9 pitfalls and mistakes chief wellness officers need to avoid

. 4 MIN READ
By
Tanya Albert Henry , Contributing News Writer

After a chief wellness officer (CWO) has assembled a team, defined a mission, developed a strategy to achieve it, established partnerships with other leaders in the organization and created a bidirectional communication strategy, what’s next? It is important to be aware of common missteps new CWOs could make and work to sidestep them. An AMA STEPS Forward® toolkit helps guide CWOs on how to do just that and more.

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“Avoid Common Pitfalls and Mistakes” is the final step of the “Chief Wellness Officer Road Map” toolkit that outlines a nine-step approach CWOs can follow to implement a leadership strategy for professional well-being.

“It is important to take the long view—improving the work environment takes time and requires the combined efforts of many people in the different disciplines and departments. So, start slow and build a solid foundation,” said Christine Sinsky, MD, vice president of professional satisfaction at the AMA, who coauthored the toolkit.

“This includes developing a strategic framework, a network of leadership support, a set of communication channels to hear from and communicate with frontline physicians,” Dr. Sinsky said.

Here are nine common pitfalls and mistakes that CWOs will want to avoid.

One common mistake is conflating metrics of organizational progress with the metrics of CWO efficacy. A chief wellness officer and his or her team don’t have direct authority over many of the organizational decisions and factors that impact professional fulfillment—productivity expectations, electronic health records and more.

For example, a CWO can be held to account for establishing a road map for improving workforce well-being within the organization and supporting individual unit leaders as they develop well-being plans. By contrast, it’s improper to hold the CWO directly accountable for the well-being scores of the workforce.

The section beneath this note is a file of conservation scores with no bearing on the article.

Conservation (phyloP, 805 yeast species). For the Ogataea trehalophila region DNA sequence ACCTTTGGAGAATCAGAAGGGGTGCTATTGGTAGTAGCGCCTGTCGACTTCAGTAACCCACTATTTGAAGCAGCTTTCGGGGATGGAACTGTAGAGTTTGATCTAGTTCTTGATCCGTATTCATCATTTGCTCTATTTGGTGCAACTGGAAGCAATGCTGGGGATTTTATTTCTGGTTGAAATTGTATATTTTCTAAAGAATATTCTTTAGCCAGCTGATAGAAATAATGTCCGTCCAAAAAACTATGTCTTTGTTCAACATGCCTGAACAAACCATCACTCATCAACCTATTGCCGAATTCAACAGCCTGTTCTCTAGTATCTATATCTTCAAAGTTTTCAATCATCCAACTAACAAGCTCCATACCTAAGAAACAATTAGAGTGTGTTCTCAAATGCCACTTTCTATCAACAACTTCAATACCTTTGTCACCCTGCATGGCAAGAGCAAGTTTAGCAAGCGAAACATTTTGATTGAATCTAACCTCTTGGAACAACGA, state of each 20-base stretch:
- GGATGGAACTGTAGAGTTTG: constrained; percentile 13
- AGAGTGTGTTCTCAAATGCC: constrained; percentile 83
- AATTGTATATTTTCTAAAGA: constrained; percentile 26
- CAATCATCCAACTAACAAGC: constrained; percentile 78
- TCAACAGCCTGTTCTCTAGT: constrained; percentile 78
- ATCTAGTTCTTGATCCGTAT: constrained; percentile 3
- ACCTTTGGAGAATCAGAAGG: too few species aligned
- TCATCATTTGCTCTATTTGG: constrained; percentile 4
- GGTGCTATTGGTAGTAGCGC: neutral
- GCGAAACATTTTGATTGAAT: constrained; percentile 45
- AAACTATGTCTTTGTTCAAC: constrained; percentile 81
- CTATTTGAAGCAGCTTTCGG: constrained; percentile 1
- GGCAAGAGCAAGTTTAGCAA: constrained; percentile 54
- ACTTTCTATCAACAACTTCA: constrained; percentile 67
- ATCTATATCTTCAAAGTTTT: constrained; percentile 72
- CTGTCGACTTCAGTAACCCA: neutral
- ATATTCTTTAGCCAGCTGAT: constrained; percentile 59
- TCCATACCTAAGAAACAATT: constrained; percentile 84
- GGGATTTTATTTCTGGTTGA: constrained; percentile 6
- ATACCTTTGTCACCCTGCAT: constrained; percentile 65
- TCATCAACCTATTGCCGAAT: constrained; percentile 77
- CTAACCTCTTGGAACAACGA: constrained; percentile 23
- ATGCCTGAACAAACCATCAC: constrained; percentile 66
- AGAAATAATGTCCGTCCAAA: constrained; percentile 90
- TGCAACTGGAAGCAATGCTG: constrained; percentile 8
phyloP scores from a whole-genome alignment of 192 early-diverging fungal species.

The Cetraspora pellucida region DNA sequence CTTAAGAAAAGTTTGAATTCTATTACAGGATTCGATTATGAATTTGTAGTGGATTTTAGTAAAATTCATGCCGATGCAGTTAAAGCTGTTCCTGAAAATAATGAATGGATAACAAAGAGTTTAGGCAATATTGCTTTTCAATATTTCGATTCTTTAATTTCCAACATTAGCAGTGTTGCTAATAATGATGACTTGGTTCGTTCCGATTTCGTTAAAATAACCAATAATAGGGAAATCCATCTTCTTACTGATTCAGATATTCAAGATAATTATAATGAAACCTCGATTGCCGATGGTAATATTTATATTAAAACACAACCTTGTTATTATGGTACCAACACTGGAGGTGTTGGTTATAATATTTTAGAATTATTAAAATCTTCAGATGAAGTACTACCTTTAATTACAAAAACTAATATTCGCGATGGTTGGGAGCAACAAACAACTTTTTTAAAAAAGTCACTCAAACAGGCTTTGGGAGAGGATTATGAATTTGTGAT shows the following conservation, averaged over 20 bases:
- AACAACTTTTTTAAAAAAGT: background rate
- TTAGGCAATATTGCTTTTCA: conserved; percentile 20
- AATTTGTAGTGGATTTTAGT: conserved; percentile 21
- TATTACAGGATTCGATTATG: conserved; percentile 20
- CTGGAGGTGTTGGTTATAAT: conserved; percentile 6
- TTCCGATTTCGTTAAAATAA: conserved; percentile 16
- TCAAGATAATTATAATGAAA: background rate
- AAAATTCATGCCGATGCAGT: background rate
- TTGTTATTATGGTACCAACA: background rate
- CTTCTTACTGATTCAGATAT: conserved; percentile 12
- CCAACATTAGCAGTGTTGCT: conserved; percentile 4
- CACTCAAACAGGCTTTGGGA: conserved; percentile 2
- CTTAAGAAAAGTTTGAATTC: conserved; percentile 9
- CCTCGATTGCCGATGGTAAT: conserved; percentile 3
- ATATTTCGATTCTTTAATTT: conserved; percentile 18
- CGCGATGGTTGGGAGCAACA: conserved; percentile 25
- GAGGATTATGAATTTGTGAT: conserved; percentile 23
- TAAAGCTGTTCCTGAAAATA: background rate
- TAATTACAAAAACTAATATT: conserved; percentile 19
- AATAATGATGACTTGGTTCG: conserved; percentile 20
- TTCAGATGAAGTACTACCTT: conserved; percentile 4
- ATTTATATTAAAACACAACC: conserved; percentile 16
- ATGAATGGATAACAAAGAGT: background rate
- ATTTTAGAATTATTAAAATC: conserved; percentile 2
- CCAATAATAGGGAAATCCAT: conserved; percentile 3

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This happens when a CWO doesn’t take enough time to develop a well-thought-out organizational strategy so that the team can identify the critical focus areas to prioritize first and identify opportunities to be pursued later.

Even in the most optimal circumstances, it takes six to 12 months to select the right team members, hire and onboard them and deploy them in a way that works with the strategy the CWO developed.

If a CWO tries to directly oversee too many initiatives, it puts the well-being of everyone involved at risk and is a recipe for failure. Keep in mind that some efforts will require working in partnership with other leaders and groups in a support or advisory role.

CWOs usually want to “hit the ground running,” but launching too many initiatives too quickly often leads to a decrease in the effectiveness of all the initiatives. Instead, focus on starting with a limited number of initiatives before expanding. 

Physicians may look at the CWO as the leader to whom to express their frustrations, concerns and ideas, for example, requesting policy changes so employees can bring pets to work, or that provide on-site child care, address cost of living in the community and more. Connect these physicians with leaders responsible for some of these concerns, but avoid becoming the clearing house for all complaints about the organization.

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It’s not feasible with the limited time, attention and resources the CWO has available. It also is not an effective path to organizational change. CWOs need to have “thick skin” for the criticism they will inevitably face by not pleasing everyone.

Systemic efforts focused on improving efficiency of practice, optimizing workflows, evolving leadership behavior and addressing problems with the organizational culture take more time, but they are the ones that will have a greater impact in the long run than initiatives aimed solely at improving individual resilience.

CWOs need to create the infrastructure to support bidirectional communication between the program and physicians in the organization. This important tactic should be one initial focus area for the team. Typically, a multi-faceted communication strategy is the best way to reach physicians across the organization.

Learn more about how to lay the groundwork at your organization with the “Establishing a Chief Wellness Officer Position” toolkit.                                            

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